Ians knows how this looks, and it looks great. All he has to do now is survive the attack and his support is sure to skyrocket. He ducks behind the Zumii Memorial for shelter. Waiting there is Andy.
Ians braces himself for an attack, but it never comes — the Synthetic has been paralyzed from the waist-down by a low-level EMP. She looks up at Andrew not with rage, but with sadness and confusion. A drip of black oil runs from her nose.
“I don’t believe for one second that you care about the factory,” she says. Her voice box is corrupted—she sounds like she’s speaking through an old microphone. “What have we Synthetics done to you?”
Ians smiles down at her. “Nothing. I just think you need a little work done, that’s all.”
“What?” Andy manages to garble.
“You robots have so much potential. You’re so strong. All you need are some upgrades — military-grade weapons, a more obedient operating system. And you’ve given me the perfect kick-start to get my bill passed. A group of savage robots attacking an innocent crowd? What more could I ask for? I’ll be rounding your people up in no time. I’ll have my own personal army. After all, it’s why I made you.”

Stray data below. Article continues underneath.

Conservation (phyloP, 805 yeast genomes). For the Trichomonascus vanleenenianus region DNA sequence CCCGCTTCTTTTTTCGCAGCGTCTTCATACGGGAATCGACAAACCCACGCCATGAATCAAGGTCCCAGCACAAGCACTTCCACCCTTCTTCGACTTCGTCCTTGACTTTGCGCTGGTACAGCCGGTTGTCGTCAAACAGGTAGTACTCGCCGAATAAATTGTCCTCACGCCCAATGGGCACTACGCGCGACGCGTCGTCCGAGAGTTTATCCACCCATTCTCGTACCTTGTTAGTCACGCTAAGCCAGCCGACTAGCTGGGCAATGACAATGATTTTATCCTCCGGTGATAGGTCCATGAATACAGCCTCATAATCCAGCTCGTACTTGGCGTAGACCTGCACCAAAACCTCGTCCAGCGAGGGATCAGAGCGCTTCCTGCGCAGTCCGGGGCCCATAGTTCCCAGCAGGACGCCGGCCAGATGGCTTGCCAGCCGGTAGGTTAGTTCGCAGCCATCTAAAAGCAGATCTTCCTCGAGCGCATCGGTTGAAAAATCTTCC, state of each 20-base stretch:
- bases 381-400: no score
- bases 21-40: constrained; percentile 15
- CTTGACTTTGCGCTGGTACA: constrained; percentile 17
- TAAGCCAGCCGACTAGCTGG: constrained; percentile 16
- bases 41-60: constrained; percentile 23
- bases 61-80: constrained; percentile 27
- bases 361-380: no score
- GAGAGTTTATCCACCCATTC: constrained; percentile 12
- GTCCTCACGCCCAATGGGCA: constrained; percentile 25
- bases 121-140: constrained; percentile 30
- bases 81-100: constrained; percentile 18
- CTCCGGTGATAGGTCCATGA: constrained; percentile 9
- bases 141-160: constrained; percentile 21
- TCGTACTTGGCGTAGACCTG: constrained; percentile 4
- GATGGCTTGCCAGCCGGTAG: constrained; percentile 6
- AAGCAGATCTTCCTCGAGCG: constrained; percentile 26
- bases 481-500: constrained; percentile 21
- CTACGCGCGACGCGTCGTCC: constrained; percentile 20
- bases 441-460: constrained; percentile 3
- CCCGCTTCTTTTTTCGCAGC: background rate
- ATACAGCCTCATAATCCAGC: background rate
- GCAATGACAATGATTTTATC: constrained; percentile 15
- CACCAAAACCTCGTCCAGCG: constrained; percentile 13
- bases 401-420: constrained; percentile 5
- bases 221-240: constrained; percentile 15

Andy struggles to raise herself up on her forearms, coughs up some oil. Sparks fly from her legs.
“Why?” she croaks.
“For you. For all of us. Because this is how we rise to power.”
Ians lifts his boot and stomps down on Andy’s head, caving her metal skull deep into her operating system, crushing it to pieces. Oil pools at the base of the memorial.
Minutes later, the fight is over. The National Guard arrives in armoured vehicles and takes out the remaining Synthetics en masse with mounted, high-power pulse cannons. Behind the Zumii Memorial, Ians wipes his boot with a handkerchief before heading out to meet the General — a large, white-haired man who shakes his hand and claps him on the shoulder.
The General hands Ians a witness report to fill out, corroborating the robot attack on his rally. Beyond the carnage, restlessly crowding the National Guard’s perimeter, a group of reporters wait anxiously to broadcast news of the attack, imbued with Ians’ anti-robot sentiment, worldwide.
The General hands Ians a pen. On the bottom of the report, it asks for his signature and initials.
“Andrew Ians,” he writes. “A.I.”